Marina City studio

An architect has outfitted his 500-square-foot apartment with modular furniture.

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  • Photograph: Jeremy Bolen

    Most studio-apartment dwellers don�t dream of entertaining on a grand scale. Dinner parties can get awkward when people find themselves lounging, cocktail in hand, on the only place in the room to sit: the bed.

    But James Pike, who�s lived in his 500-square-foot Marina City studio for four years, doesn�t have that problem. With its reflective black tile floor and sparse furnishings, Pike�s space feels a touch austere, but his deliberate design choices have turned this small space in an iconic Chicago building into the perfect place for living and entertaining.

    A designer at West Town architecture firm Scrafano Architects and program assistant at the Graham Foundation, Pike recently celebrated his 33rd birthday at home. �I had 47 guests in this apartment,� he says. �Comfortably.�

    Pike sleeps on IKEA�s flexible Sultan Sandane, a round bed with a thin, removable mattress that reveals a modular unit that breaks into four ottoman-like parts, which can be configured into several seating arrangements. �It�s too much like a studio apartment when you walk in and there�s someone�s bed in the middle of the room,� Pike says, adding that even when he doesn�t break up the piece, the round shape doesn�t make guests feel as if they�re sitting on his bed. �It�s a sculptural thing,� he says.

    Originally Pike�s unit was carpeted. �It looked like someone had smoked in here for a living,� he says. �It had seen better days.� He made a weekend project of removing the carpet to reveal the unit�s original black vinyl-tile subfloor. The reflective surface makes the space feel bigger. And the hard floors make it easier to clean and rearrange furniture at a moment�s notice.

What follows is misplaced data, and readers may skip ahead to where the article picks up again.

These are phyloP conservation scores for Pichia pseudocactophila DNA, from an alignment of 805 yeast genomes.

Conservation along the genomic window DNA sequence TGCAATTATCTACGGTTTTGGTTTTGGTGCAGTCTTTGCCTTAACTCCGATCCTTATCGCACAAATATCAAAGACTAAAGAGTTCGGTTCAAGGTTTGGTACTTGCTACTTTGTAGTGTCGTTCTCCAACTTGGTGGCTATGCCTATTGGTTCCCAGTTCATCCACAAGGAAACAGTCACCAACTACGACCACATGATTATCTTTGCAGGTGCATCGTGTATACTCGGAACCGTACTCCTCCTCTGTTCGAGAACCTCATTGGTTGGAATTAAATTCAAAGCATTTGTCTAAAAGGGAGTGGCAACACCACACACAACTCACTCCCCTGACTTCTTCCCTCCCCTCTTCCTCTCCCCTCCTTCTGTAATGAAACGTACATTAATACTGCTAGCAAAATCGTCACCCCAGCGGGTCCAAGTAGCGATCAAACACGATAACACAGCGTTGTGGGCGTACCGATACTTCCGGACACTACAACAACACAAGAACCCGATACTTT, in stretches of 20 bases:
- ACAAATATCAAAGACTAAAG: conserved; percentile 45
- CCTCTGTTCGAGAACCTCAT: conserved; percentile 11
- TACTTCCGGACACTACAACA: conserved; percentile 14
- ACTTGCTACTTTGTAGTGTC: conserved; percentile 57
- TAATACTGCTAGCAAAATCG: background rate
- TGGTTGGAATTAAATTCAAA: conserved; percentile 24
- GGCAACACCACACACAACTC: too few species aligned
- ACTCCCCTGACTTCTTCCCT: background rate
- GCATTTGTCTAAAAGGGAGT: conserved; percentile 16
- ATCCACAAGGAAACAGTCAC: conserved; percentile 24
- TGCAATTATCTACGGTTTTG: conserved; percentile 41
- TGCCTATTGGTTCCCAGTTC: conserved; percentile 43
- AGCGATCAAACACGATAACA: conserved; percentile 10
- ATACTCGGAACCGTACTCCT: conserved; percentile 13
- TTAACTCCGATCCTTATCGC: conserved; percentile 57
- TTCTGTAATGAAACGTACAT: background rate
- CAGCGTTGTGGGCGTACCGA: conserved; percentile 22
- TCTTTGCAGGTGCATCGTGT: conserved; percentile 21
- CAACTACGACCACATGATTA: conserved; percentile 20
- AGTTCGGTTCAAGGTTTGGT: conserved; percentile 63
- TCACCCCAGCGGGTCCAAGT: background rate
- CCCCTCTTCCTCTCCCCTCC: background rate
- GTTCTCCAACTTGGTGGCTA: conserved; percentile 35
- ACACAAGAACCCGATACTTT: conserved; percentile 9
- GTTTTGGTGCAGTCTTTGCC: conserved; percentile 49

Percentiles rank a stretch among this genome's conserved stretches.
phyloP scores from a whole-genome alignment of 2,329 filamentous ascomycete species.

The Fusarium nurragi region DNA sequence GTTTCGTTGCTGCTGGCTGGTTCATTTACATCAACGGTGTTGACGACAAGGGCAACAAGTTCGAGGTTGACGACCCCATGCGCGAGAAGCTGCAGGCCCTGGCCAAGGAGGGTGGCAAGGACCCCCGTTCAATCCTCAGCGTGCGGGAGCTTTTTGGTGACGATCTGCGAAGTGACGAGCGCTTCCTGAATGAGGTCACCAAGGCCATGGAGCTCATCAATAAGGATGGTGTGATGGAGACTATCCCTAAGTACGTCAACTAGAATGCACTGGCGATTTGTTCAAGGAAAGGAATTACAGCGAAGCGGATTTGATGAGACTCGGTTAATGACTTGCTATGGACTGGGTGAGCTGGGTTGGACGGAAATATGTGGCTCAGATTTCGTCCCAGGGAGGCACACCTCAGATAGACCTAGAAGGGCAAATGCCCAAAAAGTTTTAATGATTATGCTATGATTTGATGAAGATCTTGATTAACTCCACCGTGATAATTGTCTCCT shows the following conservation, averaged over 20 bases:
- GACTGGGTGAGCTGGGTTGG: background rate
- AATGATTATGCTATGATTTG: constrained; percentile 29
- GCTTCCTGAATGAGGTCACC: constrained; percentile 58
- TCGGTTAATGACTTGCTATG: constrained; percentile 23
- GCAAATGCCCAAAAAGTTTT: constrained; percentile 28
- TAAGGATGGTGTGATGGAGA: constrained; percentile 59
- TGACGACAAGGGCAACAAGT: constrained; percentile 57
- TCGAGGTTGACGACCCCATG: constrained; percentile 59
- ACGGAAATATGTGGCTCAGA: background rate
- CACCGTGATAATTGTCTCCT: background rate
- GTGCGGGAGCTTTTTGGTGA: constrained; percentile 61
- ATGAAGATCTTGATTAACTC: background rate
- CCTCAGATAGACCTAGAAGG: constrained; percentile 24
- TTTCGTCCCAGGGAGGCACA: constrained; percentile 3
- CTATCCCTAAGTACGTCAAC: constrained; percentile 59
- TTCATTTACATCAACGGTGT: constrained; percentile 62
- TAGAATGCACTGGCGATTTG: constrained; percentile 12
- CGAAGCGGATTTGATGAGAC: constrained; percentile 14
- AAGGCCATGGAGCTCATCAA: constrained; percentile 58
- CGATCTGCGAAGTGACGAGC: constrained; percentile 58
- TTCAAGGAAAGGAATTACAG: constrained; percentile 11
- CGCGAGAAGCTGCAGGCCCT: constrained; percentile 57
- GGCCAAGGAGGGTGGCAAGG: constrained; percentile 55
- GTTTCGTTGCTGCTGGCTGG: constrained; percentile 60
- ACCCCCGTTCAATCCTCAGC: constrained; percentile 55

• Photograph: Jeremy Bolen

    Pike�s four Panton-esque �S� chairs serve many functions. The lightweight acrylic�s all-weather durability makes for perfect patio furniture, but the chairs also work lined up against a wall when not needed, and at the foldout desk for working.

    The Scandinavian teak shelving unit fits perfectly within the arc-shaped sculptural structure of the unit�s north wall. Coherent, classic and functional, the piece houses Pike�s design books, office supplies and desk accessories. A foldout desktop serves as a modular office when Pike needs it, and gets hidden when he doesn�t.

  • Photograph: Jeremy Bolen

    Architect Bertrand Goldberg�s original design for the Marina City studios didn�t include a pass-through in the wall between the kitchen and living area, but residents have modified the units with varying degrees of success. �Sometimes the aperture is huge and it kills both spaces by making it too connected,� Pike says. His contractor modified the rectangular bar window his unit came with to a circular shape big enough to facilitate conversation between rooms, but not so big that the kitchen invades the living space.

  • Photograph: Jeremy Bolen

    Pike's break-apart Sultan Sandane bed from IKEA

  • Photograph: Jeremy Bolen

    The view from Pike's balcony

  • Photograph: Jeremy Bolen

    Sunlight streaming into Pike's apartment makes the space feel bigger.

Photograph: Jeremy Bolen

Most studio-apartment dwellers don�t dream of entertaining on a grand scale. Dinner parties can get awkward when people find themselves lounging, cocktail in hand, on the only place in the room to sit: the bed.

But James Pike, who�s lived in his 500-square-foot Marina City studio for four years, doesn�t have that problem. With its reflective black tile floor and sparse furnishings, Pike�s space feels a touch austere, but his deliberate design choices have turned this small space in an iconic Chicago building into the perfect place for living and entertaining.

A designer at West Town architecture firm Scrafano Architects and program assistant at the Graham Foundation, Pike recently celebrated his 33rd birthday at home. �I had 47 guests in this apartment,� he says. �Comfortably.�

Pike sleeps on IKEA�s flexible Sultan Sandane, a round bed with a thin, removable mattress that reveals a modular unit that breaks into four ottoman-like parts, which can be configured into several seating arrangements. �It�s too much like a studio apartment when you walk in and there�s someone�s bed in the middle of the room,� Pike says, adding that even when he doesn�t break up the piece, the round shape doesn�t make guests feel as if they�re sitting on his bed. �It�s a sculptural thing,� he says.

Originally Pike�s unit was carpeted. �It looked like someone had smoked in here for a living,� he says. �It had seen better days.� He made a weekend project of removing the carpet to reveal the unit�s original black vinyl-tile subfloor. The reflective surface makes the space feel bigger. And the hard floors make it easier to clean and rearrange furniture at a moment�s notice.

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